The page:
Why only a six month initial tenancy?
One of the questions I get asked most frequently is what length of tenancy do you offer and my answer is unfailingly six months initially unless you the landlord specify otherwise.
Why? Because in the majority of cases I don’t know the tenants and in every case I don’t know what the future will hold for the tenants, the landlord or the world in general.
At the end of the six months, after taking my landlords instructions, I will offer the tenants three options, give notice and leave, allow the tenancy to become a periodic tenancy (often known as a Rolling Tenancy) or to renew for six to twelve months.
In the past I have had both landlords and tenants who have asked for longer tenancies, however experience tells me this is a bad idea….
Two years ago I was approached by a landlord who had let privately to the daughter of someone they knew, it seemed easy and a two year tenancy was arranged, five months down the line relationships were strained, the tenant was withholding rent for what the landlords felt were unrealistic demands and a UN Peacekeeping force was en-route. We ummed and ahhed and then decided if nothing else it would be good experience and so we stepped in, reality was agreed, issues were resolved, rent was forthcoming and the tenancy has subsequently continued (not all plain sailing we will admit) and been renewed for a fixed term of a year, however if that hadn’t been the case the landlord would have been forced to proceed along the Section 8 notice route, citing their reasons to meet criteria, and using the courts, expensive, long winded the tenant can dispute a Section 8 notice and with no guarantee the judge will agree to evict the tenant. If the landlord had agreed a six month tenancy at the outset they could have served Section 21 notice, which doesn’t need a reason, for the tenant to leave at the end of the six months.
I have several situations where landlords have been glad that it was only a six month tenancy, from divorce and redundancy to illness and bereavement and in one case to home their parents.
Additionally, unless there is a clause in the tenancy you cannot increase the rent during the fixed term and again who knows what the future holds, costs increase, legislation changes, interest rate rises, market changes and personal circumstance changes are all issues that landlords need to consider. (we will cover rent increases in a later blog)
Let’s also consider what can happens with tenants, they also can separate/divorce, lose their jobs, get re-located with work, have children, all of which may mean if they don’t give notice, you may need to.
So what’s my point? By offering a long-term tenancy you waive your right to rely on a Section 21 Notice for the vast majority of the tenancy (unless there is a break clause in the tenancy agreement), and that’s a very dodgy position for any landlord to put themselves in.
In conclusion, a section 21 is a very useful tool when you need to reclaim your property, whether by circumstance or because you need to get the tenant out, and by keeping your tenancies short you’ll always be relatively close to the period where you can serve a Section 21 Notice (instead of a Section 8), so damage can be limited.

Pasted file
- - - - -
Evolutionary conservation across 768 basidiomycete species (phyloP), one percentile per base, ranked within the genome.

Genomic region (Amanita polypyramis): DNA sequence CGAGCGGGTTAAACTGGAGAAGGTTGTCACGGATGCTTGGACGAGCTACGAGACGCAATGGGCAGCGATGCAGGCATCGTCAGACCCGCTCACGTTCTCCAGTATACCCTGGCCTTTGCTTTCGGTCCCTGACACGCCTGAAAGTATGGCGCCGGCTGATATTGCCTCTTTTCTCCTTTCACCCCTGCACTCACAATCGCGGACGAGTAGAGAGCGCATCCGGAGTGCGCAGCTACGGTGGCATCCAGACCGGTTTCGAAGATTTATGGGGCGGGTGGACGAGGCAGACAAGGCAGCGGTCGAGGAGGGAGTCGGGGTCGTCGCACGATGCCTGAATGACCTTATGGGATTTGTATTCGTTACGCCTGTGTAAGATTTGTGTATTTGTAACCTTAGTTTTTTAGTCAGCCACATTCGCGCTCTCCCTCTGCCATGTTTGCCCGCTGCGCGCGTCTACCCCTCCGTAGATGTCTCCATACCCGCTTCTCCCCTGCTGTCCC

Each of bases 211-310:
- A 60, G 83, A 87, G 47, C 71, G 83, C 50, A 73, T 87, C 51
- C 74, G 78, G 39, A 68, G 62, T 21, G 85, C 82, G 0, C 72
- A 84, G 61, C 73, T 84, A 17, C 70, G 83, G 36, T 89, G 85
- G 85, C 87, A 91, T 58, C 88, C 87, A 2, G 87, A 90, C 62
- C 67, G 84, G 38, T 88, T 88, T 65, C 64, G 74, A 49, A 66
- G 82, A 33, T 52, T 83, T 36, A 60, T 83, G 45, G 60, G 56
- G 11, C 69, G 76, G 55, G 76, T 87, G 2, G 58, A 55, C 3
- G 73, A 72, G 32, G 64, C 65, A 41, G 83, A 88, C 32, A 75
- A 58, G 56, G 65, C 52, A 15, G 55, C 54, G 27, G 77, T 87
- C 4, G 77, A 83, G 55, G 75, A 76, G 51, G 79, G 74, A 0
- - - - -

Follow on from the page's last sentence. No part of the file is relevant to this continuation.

My point is that long term tenancies make landlords a lot less flexible.
This blog is always about my point of view for the landlords, however as a thought, I don’t believe long term tenancies are in the interest of the tenant, on viewings I explain to them that they don’t know the neighbours, don’t know the property, don’t know the landlord (and even if they do relationships can deteriorate) so what would happen if they sign a two year tenancy and want to exit early? If the landlord isn’t willing to let them terminate early there will be penalties, and even if the landlord will allow them to terminate early (after all what’s the point of keeping an unhappy tenant), there still could be early vacation costs.
We understand that many agents use tenancy renewals as an income, charging both landlord and tenants for the privilege and offering no alternative. In the interest of transparency, at Wilson Tominey we will ask our landlord what options they will consider:-
- Serve notice
- Offer the tenants a new fixed term of six to 12 months with a two month break clause
- Allow the tenancy to continue on a periodic (rolling) basis
We will then offer the tenant the options agreed by the landlord, if the landlord specifies they have no preference we will then ask the tenant which option they would like to take up, agree with the landlord and start the process.
We do not charge for tenancies that continue on a periodic basis, if the landlord only wishes to offer a fixed term extension then there is an administration fee for the landlord of £60, if the landlord stated no preference there is no charge to them, if the tenant chooses a fixed term we charge them the admin fee of £60, if they choose a periodic tenancy there is no charge to them, we don’t force tenancy extensions on either party and only charge an admin fee to the party that chooses tenancy extension as an option.